Lance Armstrong considering doping confession
Lance Armstrong is reported to be considering confessing to doping in a bid to resume his sporting career.
By Matt Westby
Last Updated: 10/01/13 7:54pm
The 41-year-old was stripped of his seven Tour de France titles, banned for life and had his entire professional record from August 1998 expunged in October after cycling's governing body ratified an investigation that concluded the Texan was a "serial" drugs cheat.
Armstrong has vehemently denied any wrongdoing for more than a decade, but according to the New York Times, he has now told friends and anti-doping officials that he is considering admitting to using performance-enhancing drugs and blood transfusions during his career.
It is understood he is ready to make the U-turn in an attempt to convince doping officials to reduce his ban and restore his eligibility to take part in triathlons and running races.
When asked if Armstrong would confess, his lawyer, Tim Herman, said: "Lance has to speak for himself on that."
Armstrong won the Tour de France in seven consecutive years from 1999 to 2005, but had all of his titles stripped after a 1,000-page report by the United States Anti-Doping Agency (USADA) described him as the man behind "the most sophisticated, professionalised and successful doping programme that sport has ever seen".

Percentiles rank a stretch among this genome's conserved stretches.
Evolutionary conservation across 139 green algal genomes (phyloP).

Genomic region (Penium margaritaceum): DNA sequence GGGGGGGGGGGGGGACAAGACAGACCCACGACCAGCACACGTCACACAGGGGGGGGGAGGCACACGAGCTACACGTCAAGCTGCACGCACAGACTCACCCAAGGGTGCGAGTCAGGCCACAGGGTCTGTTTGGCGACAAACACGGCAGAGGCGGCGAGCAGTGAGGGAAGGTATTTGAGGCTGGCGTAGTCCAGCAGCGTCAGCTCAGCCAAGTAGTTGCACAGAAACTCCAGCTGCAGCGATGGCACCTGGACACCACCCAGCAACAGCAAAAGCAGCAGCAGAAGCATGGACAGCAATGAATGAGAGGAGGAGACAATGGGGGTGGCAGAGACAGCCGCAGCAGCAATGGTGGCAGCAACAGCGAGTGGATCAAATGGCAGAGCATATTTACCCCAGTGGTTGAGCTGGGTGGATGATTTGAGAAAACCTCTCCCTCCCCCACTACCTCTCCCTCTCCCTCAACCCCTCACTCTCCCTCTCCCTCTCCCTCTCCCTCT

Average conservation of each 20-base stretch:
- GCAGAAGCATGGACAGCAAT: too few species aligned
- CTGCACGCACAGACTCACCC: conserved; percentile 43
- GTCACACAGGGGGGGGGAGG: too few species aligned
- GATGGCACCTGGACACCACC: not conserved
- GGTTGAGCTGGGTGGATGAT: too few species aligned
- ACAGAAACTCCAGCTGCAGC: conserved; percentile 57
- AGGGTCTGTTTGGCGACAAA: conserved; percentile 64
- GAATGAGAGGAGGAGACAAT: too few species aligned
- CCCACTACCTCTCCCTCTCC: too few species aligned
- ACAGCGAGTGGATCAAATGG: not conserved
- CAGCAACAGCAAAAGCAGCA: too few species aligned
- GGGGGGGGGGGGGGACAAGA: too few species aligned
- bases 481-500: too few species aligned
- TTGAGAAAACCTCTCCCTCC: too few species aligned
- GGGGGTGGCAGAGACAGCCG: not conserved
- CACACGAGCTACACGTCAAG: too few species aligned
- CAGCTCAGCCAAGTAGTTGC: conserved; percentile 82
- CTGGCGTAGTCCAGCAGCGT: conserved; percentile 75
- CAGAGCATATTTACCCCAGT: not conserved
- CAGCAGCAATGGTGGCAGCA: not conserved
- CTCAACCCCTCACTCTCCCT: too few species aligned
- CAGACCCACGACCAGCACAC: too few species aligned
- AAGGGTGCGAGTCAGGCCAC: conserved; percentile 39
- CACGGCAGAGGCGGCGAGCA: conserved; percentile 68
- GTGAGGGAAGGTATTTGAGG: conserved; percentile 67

The dossier, compiled using testimonies from former team-mates and laboratory analyses, was later sanctioned by the International Cycling Union (ICU), who effectively erased Armstrong from the sport's history.
Armstrong has kept a low profile in the aftermath of the scandal, with an appearance at an annual gala of the Livestrong charity he founded and a tweet of himself pictured in front of his seven yellow jerseys being among his few public shows of defiance.
Reports of an impending confession come as a surprise given that he could face charges of perjury and the prospect of paying huge amounts of money in compensation to former sponsors. The US Postal Service alone poured £18m into the title sponsorship of Armstrong's team between 2000 and 2004.
He has already seen around £30m of sponsorship contracts terminated and is also being sued by both Texas insurance company SCA Promotions and The Sunday Times newspaper for a combined total around £8.5m.
However, it is understood he has been put under pressure to come clean from various fronts, not least the wealthy backers of Livestrong, who want to save the charity's reputation from further damage.
The New York Times reported that Armstrong has met with USADA chief executive Travis Tygart and is also seeking talks with World Anti-Doping Agency (WADA) director general David Howman. However, Herman denied both.
Armstrong has remained active since his second retirement from cycling, in 2011, and has become a passionate and competitive triathlete.
According to the WADA code, a full confession could lead to his lifetime ban from sport being reduced to as little as four years.